cornerstones” or just plain ENTERPRISE. We might as well do away with the word “mastery” which can be deceiving… 🙂 The fourth component can still be “development of the business plan” or plain DEVELOPMENT.

    I agree that mastery can be achieved through a second follow-up course or seminar-workshop series perhaps — of which the structure, process and content are still to be hammered out.

    The regional business plan competition has to take into account the preparation and readiness of the students taking the course. We don’t have to be “pressured” by the schedules of the PESO national competition. I guess we have to sit down and thresh these things out. I believe that the quality of the desired business plans is a function of the quality of the “journey” the students undergo in developing the said business plans. There are no shortcuts.

  5. As academician, we all knew that one course/subject is not enough to learn everything about the degree/program. However, each course/subject is being offered to supplement other courses in the program. In addition, every course has these three learning objectives: cognitive (comprehension), affective (appreciation/feeling), and psychomotor (skills).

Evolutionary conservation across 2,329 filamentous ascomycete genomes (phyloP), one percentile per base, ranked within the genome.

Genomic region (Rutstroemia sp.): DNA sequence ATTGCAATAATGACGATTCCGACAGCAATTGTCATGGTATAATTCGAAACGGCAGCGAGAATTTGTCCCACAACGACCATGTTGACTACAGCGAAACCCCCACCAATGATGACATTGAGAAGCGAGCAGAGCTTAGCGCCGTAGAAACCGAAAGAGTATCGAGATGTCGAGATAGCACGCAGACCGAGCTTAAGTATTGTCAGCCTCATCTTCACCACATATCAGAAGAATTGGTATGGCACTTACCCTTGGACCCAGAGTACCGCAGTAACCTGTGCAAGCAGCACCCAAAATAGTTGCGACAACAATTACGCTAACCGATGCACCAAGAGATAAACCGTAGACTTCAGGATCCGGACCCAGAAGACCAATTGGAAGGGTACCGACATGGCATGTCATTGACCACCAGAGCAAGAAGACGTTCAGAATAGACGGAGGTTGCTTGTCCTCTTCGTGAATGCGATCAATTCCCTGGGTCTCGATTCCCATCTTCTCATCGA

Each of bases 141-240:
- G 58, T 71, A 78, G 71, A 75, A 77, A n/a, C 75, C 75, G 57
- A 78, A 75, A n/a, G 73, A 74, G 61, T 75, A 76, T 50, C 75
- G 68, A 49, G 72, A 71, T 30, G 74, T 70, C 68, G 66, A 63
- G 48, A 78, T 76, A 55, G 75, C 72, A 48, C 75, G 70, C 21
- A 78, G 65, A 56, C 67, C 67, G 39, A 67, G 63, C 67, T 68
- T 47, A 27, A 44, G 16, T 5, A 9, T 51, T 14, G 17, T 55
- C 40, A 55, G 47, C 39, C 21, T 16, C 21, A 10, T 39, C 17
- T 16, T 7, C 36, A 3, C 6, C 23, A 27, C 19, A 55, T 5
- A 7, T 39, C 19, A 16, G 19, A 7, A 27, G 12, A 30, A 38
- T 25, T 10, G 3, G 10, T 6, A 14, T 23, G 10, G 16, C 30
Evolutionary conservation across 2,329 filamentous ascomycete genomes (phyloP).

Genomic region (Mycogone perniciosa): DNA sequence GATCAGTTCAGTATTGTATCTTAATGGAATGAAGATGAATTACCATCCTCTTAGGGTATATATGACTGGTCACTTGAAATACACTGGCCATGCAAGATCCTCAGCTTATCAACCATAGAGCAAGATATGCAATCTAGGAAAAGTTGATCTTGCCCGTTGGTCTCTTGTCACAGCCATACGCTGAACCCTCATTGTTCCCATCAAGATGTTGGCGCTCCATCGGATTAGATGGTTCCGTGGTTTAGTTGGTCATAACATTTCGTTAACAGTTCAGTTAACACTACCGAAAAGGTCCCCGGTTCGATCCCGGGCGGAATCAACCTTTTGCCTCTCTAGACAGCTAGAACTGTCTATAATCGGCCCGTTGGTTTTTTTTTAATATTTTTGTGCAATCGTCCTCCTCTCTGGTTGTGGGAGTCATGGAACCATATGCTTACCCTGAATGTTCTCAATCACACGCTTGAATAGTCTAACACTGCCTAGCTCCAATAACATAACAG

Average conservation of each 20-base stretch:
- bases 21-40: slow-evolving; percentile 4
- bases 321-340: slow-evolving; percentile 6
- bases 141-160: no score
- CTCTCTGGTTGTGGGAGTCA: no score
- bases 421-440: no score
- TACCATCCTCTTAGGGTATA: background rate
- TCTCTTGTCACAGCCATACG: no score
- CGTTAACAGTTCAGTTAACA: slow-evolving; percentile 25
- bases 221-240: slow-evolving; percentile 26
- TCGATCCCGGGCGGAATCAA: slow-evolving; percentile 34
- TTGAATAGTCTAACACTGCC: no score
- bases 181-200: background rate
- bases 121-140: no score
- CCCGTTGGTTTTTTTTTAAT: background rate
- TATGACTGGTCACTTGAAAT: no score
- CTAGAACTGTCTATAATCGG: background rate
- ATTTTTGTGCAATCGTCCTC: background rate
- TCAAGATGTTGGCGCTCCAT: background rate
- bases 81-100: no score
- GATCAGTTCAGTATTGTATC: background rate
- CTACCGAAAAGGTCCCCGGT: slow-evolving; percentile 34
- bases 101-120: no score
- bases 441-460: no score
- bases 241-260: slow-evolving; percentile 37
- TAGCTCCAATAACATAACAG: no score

For “Technopreneurship”, as an elective course, I presumed it is offered to help the students appreciate and learn something about the ‘business side” of their field. As a way of evaluating the students about their learning, an examination is always given (cognitive domain). Moreover, in practice, every student is required to submit a project at the end of each semester (this will test the three domains of learning.

    But, this is something debatable, is it practical to require the students to submit business plans at the end of the semester? In my opinion, YES.

    Why YES? It is an academic exercise, and it is the academic freedom of each instructor to require it. However, we do not expect that the students will integrate everything that a business plan needs to have. Or, we are not expecting students to produce a business plan that could be funded by the Venture Capitalists (maybe by his/her parents). We only wanted them to know what is in the business plan and how to do it.